All devices will warn when your battery life hits 20 percent and then 10 percent; also, be mindful that even if your battery has a few percent left in it, your device might automatically shut down anyway, so don't be doing anything too important when your iPhone or iPad is gasping for breath.
Apple Genius Loveless does warn that some people become so concerned about their battery percentage that they keep turning on their iPhone to check it, and every time they wake up their phone a little bit of power dies.
If despite trying all these tips to get more battery life out of your iPhone, you are still finding yourself running out of juice earlier than you think you should - perhaps your iPhone battery is going from 17 percent to 2 percent in a matter of minutes - your iPhone or iPad might need a battery calibration.
Apple recommends that you periodically drain your iPhone or iPad's battery totally and then charge it up until it's completely full. That's down to 0, and up to 100 percent. You should do this at least once a month.
This process, called calibration, helps your device estimate its battery life more accurately. Calibrating your battery will ensure that you know when you need to charge the battery, but the procedure itself doesn't actually make the battery itself last longer.
Another reason why your phone might exhibit this kind of behavious is if the battery needs servicing or replacing. You can find out if that's the case by going to Settings > Battery > Battery Health (Beta).
Read more about how to get your battery replaced if it's losing power.
How much battery life have you got left?
Frustratingly, there is no easy answer to this question. In iOS 8 Apple began to allow users to see which apps are the biggest battery drainers and you can of course see the percentage of battery power remaining.
You can also see how long your phone has been running without a charge, and how much of that time you have been using the iPhone, but it can't tell you how many hours you have left.
This is probably because the amount of battery life remaining is entirely dependent on what you are planning to do with your iPhone. If Apple told you to expect two hours and then you ran a movie on full blast you would probably run out of battery before the movie ended.
However, there are third-party apps that can give you some guidance about how much battery life is remaining.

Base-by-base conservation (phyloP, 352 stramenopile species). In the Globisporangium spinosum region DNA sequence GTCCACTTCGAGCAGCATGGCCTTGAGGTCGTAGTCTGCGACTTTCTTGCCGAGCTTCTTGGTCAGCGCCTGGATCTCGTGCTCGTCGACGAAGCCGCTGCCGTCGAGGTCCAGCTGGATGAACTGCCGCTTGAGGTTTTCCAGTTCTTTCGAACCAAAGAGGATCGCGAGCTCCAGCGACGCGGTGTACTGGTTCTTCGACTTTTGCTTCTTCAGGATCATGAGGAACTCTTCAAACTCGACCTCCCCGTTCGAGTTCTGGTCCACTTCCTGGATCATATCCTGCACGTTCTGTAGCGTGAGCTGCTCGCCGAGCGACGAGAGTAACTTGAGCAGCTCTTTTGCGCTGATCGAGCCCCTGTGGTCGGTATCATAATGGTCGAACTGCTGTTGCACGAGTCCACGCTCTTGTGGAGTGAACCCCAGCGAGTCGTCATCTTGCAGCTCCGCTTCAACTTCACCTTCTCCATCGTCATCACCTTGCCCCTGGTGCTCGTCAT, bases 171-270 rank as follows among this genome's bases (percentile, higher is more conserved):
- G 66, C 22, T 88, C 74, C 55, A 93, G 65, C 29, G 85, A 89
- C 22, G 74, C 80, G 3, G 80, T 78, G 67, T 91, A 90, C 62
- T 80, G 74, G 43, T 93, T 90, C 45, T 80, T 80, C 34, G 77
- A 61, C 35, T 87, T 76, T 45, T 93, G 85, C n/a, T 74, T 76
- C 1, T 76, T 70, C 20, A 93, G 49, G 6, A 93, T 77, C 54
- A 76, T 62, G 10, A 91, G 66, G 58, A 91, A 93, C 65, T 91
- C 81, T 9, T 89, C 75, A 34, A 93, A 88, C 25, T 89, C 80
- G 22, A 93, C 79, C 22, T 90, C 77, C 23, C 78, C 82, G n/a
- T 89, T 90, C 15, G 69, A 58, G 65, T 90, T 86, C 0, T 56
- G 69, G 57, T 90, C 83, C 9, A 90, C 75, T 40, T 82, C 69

If you search the App Store for Battery Saver or Battery Doctor you will see a number of tools that offer system tweaks, with a particular focus on saving battery life.
Expect to see an estimate for how much battery life is left, based on what's running in the background, and your current system settings. If you perform some of the tweaks suggested by the app, you'll see this number creep up.
For example, when testing one such app we switched on Airplane Mode we gained about an hour of battery life - the battery life remaining changed from 8hrs, 17mins to 9hrs, 21mins.
Tap on Optimize to see a breakdown of how much longer your iPhone could last if you shut down certain services, such as disabling Wi-Fi or GPS, or reducing brightness.
Tap on Remaining for details of how much time you have remaining to do certain tasks, web browsing on Wi-Fi, or web browsing on 3G, talk time, video playback, photo taking, and more.
Should you leave your iPhone plugged in?
When you get to work do you plug in your iOS devices, so that they're nicely charged up by the time it's home time?
In principle this should mean your iPhone (and iPad) always have enough power to get you through the commute home. But could this practice of leaving your iPhone plugged in all the time cause damage to the life of the battery?
There is some debate about this. The iPhone is designed to stop charging its battery once the battery is fully charged, so this should mean that the battery can't be 'overcharged' as such.
However, we know from our experience with laptops that have been left plugged in at all times that the ability of the battery to sustain a charge seems to deplete over time.
The best advice is to make sure that you drain your battery down to zero at least once a month if you want to ensure that you get a good life span out of your battery.
Turn your device off
This one's a last resort, but if you need an iPhone to survive a weekend or a power outage, and its reason for being powered up is essential communications only, turn the device off when you're not using it.
First, that'll stop you being tempted in just having another quick go on Candy Crush; secondly, it'll also ensure even background tasks aren't slowly supping power. To turn your iOS device off, hold the sleep button for a few seconds and then drag across 'slide to power off'.
Note, however, that if you only have a few percent of battery left then your iPhone might not power on again if you turn it off. So switch to Airplane Mode in those circumstances.
Get a battery pack
If you still need more battery life after all these tips, you should consider an external battery pack, or a case with one built in. There are many on the market that are worth considering, such as the Mophie Juice Pack Air (pictured) that can be used to keep the iPhone running for longer.
Read our roundup of the best battery packs for any iPhone model.